Tom-E goes Cruise control into ‘Oblivion’
Amid the recognizable rubble still littering Earth’s dystopian hellscape in 2077, what also manages to survive humankind’s war against alien invaders are plenty of science-fiction movie cues to populate director Joseph Kosinski’s “Oblivion.” While such homage is usually cause for fanboy freneticism, in this case it actually distracts from an otherwise sci-fi stem-winder.
Six decades prior, invading aliens called Scavengers (Scavs, for short) shattered the moon, inflicting all manner of cataclysmic destruction. When humans were forced to use nukes to beat back the extraterrestrials, the planet was left a barren wasteland unable to sustain life. Humankind fled to the Saturn moon Titan, leaving behind a small band of techs tasked with maintenancing giant rigs extracting any remaining subterranean water, along with stamping out any Scavs still lurking about.
Tech 49 is Jack Harper (Tom Cruise), who together with his dutiful communications officer and lover Victoria (Andrea Riseborough), form “an effective team” in service of their off-planet commander, Sally (Melissa Leo). Jack and Victoria live atop a Frank Lloyd Wright tower in the clouds, with Jack flying a pod-like aircraft below to complete his missions. They are aided by airborne “drones” controlled remotely by Sally, each powerfully weaponized and equipped with HAL’s dead red eye.
Between making his daily rounds and nocturnal skinny-dipping with Victoria, Jack explores the ruins of sports stadiums, pilfers books from the razed New York Public Library and constructs a getaway shack near an unspoiled oasis stocked with such artifacts a New York Yankees cap, sunglasses and a vinyl record collection (apparently CD players didn’t survive the radiation).
Jack also suffers recurring flashbacks of meeting a woman on the observation deck of the pre-war Empire State Building. Matters become more complicated when that woman, Julia (Olga Kurylenko), crash-lands to Earth in a NASA spaceship with the rest of her hibernating crew. A drone destroys all but Julia, who Jack rescues and awakens.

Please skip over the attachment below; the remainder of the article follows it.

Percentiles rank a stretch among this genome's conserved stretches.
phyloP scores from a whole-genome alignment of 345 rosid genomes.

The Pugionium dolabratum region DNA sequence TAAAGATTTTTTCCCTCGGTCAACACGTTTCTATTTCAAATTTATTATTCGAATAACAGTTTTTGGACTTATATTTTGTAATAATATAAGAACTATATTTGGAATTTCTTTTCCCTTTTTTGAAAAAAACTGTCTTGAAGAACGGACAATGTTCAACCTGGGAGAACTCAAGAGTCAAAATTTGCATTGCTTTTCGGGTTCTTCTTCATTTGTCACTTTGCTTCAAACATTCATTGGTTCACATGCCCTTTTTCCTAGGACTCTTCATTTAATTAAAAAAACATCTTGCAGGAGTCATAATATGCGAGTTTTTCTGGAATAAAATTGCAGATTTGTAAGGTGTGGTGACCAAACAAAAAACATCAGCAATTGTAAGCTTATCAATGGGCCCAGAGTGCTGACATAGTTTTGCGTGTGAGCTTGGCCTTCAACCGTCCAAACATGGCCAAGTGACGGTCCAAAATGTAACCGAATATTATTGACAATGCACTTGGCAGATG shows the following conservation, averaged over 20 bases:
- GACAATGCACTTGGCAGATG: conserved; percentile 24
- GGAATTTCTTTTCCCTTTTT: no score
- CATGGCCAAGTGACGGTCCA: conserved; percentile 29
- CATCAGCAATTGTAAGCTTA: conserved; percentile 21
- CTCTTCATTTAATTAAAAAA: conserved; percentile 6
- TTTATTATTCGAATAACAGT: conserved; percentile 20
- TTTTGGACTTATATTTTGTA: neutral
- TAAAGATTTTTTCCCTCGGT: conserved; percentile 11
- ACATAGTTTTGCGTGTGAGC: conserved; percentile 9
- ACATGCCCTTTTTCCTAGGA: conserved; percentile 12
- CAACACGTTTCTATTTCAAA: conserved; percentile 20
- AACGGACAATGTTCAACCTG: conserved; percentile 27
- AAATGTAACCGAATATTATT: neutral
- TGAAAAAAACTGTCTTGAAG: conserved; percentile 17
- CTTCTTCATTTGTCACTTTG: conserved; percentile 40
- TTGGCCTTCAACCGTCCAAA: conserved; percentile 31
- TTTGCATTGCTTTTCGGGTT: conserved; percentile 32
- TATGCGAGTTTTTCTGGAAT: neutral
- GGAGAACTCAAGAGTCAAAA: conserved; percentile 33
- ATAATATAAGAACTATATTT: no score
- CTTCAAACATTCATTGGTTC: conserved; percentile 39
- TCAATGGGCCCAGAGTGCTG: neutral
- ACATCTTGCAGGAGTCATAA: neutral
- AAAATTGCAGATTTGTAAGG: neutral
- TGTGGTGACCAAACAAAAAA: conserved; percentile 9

What follows a slow revelation of “Oblivion’s” secrets, including the appearance of a battered band of refugees led by Beech (Morgan Freeman), who takes an interest in Jack after seeing him thumb through the pages of Lord Macaulay’s “Lays of Ancient Rome,” particularly the poem “Horatius.” And if you dig deep enough, there’s a critique about the cookie-cutter action characters Cruise and others have portrayed throughout their acting careers.
Subtexts aside, Tom engages Cruise control, conveying his typical determined daredevil persona, for better and worst. While Riseborough proves worthy of her emotionally complex role, Kurylenko is woefully one-note. Freeman contributes little besides Morgan Freeman’s Voice™, but heck, do you really need anything else?
The stunning visuals and bombastic soundtrack (which sounds like a fusion of Daft Punk and Hans Zimmer) to “Oblivion” owe much to Kosinski’s first feature, “Tron: Legacy.” Indeed, the exquisite art design and special effects alone merit the full IMAX viewing (and ticket price). But, the influences hardly end there. The film borrows heavily from such 1970s sci-fi standards as “2001,” “Silent Running,” “The Omega Man,” “Planet of the Apes,” “Star Wars,” and Andrei Tarkovsky’s “Solaris.” There are also plentiful references to recent genre entries like “The Matrix,” “Moon,” and “WALL-E.” (“TOM-E, perhaps?).
All this aping would normally expose “Oblivion” to being damned as derivative. But, the unique template produced by Kosinski and cinematographer Claudio Miranda — who won an Oscar for “Life of Pi” — helps save the film from cinematic, well, oblivion.